Measuring Performance on Results, Not Hours

Measuring Performance on Results, Not Hours


Does your tech roadmap equip the business with new performance metrics? According to recent Adecco Group research, knowledge workers overwhelmingly want their bosses to measure their performance based on results – not hours. But today's scattered workforce is changing how work gets done. Leaders are struggling to set the performance goals and metrics demanded by this new reality. Effective performance management for the hybrid workforce means flexible goals, data-based metrics, and borderless, organization-wide data ecosystems.

Team smiling and working around the table

Adjust goals to fit how work gets done today

The traditional annual goal-setting process lags behind the nimble digital strategies needed to thrive in this fast-changing world. Today's teams need agile, cadenced, and outcomes-focused goals that flex in sync with market volatility. New hybrid working models, the gig economy, rising automation, and increasingly specialized knowledge work make employees feel more disconnected than ever. (Only 37% of the non-managers surveyed felt that their leaders instill a positive working environment and team culture.) Instead of counting hours at screens, more team-oriented goals can encourage your people to collaborate better while countering feelings of disconnectedness. And remember, today's 'great re-evaluation' means workers today expect more than just a paycheck. With 75% saying that a job with a clear sense of purpose is important, make sure you base goals on something more profound than just the bottom line.

Establish meaningful metrics

Workers across the globe overwhelmingly want a post-pandemic hybrid working model. But the loss of physical proximity makes monitoring and managing employee performance metrics like work quality, quantity, and efficiency more important than ever. At the same time, digital transformation allows teams to 'work out loud,' improving visibility across domains while reducing the opportunity to hide poor performance. Leaders should integrate tried and tested performance metrics (think: product defects, error counts, net promoter scores, sales numbers) with digital personal scorecards and real-time dashboarding. Collaboration and workflow tools provide transparency around how employees spend their time, whom they contact, and which information they share. But they can also smack of employer surveillance and erode the employer-employee trust that's so vital in these tumultuous times. Employers must balance employee autonomy and accountability while upholding individual privacy and respecting boundaries between work and home life. Ask yourself: will this datapoint help me measure business outcomes, or is it a 'busy metric' that could drive workers to burnout?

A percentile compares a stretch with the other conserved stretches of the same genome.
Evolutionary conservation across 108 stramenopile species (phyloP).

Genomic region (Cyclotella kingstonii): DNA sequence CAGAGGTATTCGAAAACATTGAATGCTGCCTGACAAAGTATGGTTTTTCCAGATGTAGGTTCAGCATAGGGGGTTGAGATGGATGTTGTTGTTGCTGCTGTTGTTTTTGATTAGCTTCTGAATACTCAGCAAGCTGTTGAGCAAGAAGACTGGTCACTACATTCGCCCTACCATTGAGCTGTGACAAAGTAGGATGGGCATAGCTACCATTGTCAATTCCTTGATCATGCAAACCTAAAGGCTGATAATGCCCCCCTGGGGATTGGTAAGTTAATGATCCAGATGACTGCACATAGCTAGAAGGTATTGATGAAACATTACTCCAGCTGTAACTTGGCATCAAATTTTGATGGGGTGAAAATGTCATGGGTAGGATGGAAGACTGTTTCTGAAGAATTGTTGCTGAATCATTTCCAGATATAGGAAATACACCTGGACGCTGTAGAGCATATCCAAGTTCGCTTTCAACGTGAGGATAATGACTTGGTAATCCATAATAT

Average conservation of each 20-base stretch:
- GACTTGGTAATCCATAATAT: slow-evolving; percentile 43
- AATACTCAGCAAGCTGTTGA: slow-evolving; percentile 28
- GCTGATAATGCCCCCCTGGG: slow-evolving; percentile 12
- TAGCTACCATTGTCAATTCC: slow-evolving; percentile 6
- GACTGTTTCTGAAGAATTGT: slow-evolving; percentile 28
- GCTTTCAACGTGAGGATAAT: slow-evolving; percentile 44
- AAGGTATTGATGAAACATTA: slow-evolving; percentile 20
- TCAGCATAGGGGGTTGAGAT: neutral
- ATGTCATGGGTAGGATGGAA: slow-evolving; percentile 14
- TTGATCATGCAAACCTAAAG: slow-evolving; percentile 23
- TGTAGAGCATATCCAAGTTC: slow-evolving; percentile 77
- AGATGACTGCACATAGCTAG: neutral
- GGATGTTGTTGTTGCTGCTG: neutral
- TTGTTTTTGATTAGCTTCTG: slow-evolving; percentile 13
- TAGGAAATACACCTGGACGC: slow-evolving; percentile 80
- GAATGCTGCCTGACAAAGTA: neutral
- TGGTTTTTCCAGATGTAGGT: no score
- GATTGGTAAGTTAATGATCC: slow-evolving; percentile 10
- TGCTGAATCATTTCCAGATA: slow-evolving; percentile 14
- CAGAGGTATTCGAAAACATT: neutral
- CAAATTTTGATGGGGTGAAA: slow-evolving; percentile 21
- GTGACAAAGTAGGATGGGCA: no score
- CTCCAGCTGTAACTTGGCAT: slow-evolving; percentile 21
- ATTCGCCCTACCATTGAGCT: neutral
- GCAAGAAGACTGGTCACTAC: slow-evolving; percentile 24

Mine value from analytics

People – and their leaders – need greater insight into how they're doing through analytics dashboards, especially now. Yet, in most businesses, information sits in siloes, presided over by the IT department or BI team. It's often inconsistent (marketing has different numbers from finance), invisible (data's collected way faster than analysis throughput), or mired in risk (think: GDPR and its many international cousins). Creating an organization-wide ecosystem of apps and information based on consistent standards is a fundamental prerequisite of effective performance management for the hybrid workforce. It also allows managers greater insight into where the skills gaps might lie, or which workflows might be best suited for automation. Getting your data house in order is a labor-intensive but essential undertaking. This requires a strategic partner with flexible options for defining what needs to be done, providing skilled staffing if you need help, and supporting ongoing success through upskilling and reskilling.

Beware of blind spots

Data-based performance metrics can miss crucial nuances. It can be challenging to tie certain roles and individual performance to aggregated numbers, meaning frequent and regular conversation is more important than ever. Checking in with your employees often, and with an open mind, will help you iron out any kinks in your data, and even spot whether some goals might be too challenging and accelerate the risk of burnout. On the other hand, data and technology play a crucial role in mitigating human bias. Often, unintentional cognitive biases impact decision-making in crucial areas like promotion, the awarding of development opportunities, or compensation. AI and Machine Learning tools can nudge leaders’ in-the-moment decisions toward objectivity, from intelligent dashboards providing enterprise-wide bias analytics to semantic analysis tools that pinpoint gender-based language in employee reviews and feedback conversations.

So, how will your company address changing worker expectations? Do you have the smart systems in place to protect your employees' wellbeing and career growth needs?

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